The Perfect Guest is a delightfully riveting mystery with a clever plot and an isolated setting. The various characters are interesting and easy to like. The various chapters unfold from different perspectives and one of the narrators’ identities remains tantalizingly unknown for a good part of the novel. With shocking twists and turns, Emma Rous brings this marvelous mystery to a jaw-dropping conclusion. I thoroughly enjoyed and highly recommend this engrossing domestic mystery to fans of the genre.

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Filed under Berkley, Contemporary, Domestic Mystery, Emma Rous, Historical (80s), Mystery, Rated B+, Review, Suspense, The Perfect Guests

Review: This Is Not a Lie by S.C. Farrow

Title: This Is Not a Lie by S.C. Farrow
Publisher: Dixi Books Limited
Genre: Historical (80s), Gay, Literary
Length: 336 pages
Book Rating: A

Complimentary Review Copy Provided by Publisher Through NetGalley


In 1984, St Kilda is the heart and soul of Melbourne’s thriving music scene. Joel Reed, a brilliant young guitarist and songwriter, followed his sister Karen to the bohemian beachside suburb to chase his dream of becoming a rock star. On the surface, it seems like Joel has got it all together. He’s in an up-and-coming rock ‘n’ roll band and is surrounded by people who want to see him succeed. However, Joel is also a high-functioning heroin addict and closet homosexual. Desperately lonely and dangerously self-destructive, he hides his true self, lives a carefully constructed lie, lest he be discovered, outed, and shunned by the city’s legion of hard rock fans. When the band is forced to audition for a new frontman, Joel’s world is turned upside down. Harry Engel, offbeat, charming, and disarmingly charismatic, walks into the rehearsal room to audition and rocks Joel’s carefully constructed world. Joel’s never met anyone like him before – and it’s not long before he falls in love. However, there’s no way he can tell Harry how he feels. There’s no way he can’t tell anyone how he feels. He can’t do anything to jeopardise the band’s success. And so, he lives the carefully constructed lie – until tragedy strikes and threatens end Joel once and for all.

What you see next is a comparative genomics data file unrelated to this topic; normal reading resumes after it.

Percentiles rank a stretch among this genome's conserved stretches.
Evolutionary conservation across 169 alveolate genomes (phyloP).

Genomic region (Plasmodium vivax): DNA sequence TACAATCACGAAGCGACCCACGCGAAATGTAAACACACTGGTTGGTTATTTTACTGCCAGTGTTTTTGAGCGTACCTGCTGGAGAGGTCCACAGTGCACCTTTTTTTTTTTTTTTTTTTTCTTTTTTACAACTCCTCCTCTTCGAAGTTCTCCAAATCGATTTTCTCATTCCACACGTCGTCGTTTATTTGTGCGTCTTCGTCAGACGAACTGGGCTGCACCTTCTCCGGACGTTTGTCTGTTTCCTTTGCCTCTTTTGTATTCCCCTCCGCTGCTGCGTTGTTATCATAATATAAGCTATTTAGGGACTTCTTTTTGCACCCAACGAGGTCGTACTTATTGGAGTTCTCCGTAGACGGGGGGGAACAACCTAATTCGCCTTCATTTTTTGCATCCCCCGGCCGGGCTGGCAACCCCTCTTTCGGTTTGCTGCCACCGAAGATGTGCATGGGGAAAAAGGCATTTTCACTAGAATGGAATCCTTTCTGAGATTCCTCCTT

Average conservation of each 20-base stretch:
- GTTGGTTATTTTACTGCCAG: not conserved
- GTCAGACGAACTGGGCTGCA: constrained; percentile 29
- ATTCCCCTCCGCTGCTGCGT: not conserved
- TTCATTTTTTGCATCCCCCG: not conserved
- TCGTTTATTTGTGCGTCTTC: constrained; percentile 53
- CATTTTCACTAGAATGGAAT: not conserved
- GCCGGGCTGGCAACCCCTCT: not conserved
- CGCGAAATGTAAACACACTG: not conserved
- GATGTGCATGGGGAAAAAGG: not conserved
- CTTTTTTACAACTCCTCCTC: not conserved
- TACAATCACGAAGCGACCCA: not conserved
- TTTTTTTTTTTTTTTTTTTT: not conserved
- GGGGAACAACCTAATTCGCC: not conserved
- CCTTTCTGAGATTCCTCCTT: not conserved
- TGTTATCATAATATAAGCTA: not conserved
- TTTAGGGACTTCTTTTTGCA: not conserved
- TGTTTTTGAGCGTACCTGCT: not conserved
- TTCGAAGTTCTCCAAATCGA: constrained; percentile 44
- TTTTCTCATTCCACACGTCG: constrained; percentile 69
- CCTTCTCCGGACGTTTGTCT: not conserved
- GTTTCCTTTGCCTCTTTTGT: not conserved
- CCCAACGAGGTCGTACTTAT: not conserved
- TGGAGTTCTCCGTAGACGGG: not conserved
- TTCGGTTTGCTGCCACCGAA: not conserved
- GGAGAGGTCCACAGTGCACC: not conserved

Taking place in Australia in 1984, This Is Not a Lie by S.C. Farrow is a captivating novel that is quite poignant.

In his early twenties, Joel Reed is the founder and lead guitarist of  hard rock band The Blackhearts. After losing their lead singer, Harry Engel joins the band over the objections of Joel’s sister and band manager, Karen. With the opportunity to finally score a record deal, turmoil roils within the band as Joel wrestles with his feelings for Harry and his addiction to heroin. Karen is worried about the band’s future so she makes a decision she believes is in The Blackhearts’ best interest. The other band members are supportive of one another, but they have financial concerns as they practice long hours in hopes of finally reaching their goal of stardom.

Joel is willing to put in the hard work to make The Blackhearts a success. He is a little quick to anger and he can be stubborn.  Although Joel knows he has to stay in the closet in order to achieve success, he uses heroin and alcohol to dull his pain.  He has successfully managed to keep his desires under wraps, but his strong attraction to Harry is almost impossible to hide.  And resist.

Harry is a charming, charismatic and gifted singer. He is also a very talented songwriter whose suggestions take the band’s songs to a whole new level. Harry is also drawn to Joel but he is haunted by the events that precipitated his move to Melbourne.  His demons threaten to derail The Blackhearts shot at finally finding success.

Joel is deeply flawed with realistic issues that he refuses to talk about or deal with. His addiction to heroin is not glamorized but rather serves a reminder that many addicts are functional with families and careers.  Joel’s pain is palpable as he struggles with hiding who he is in order to achieve success.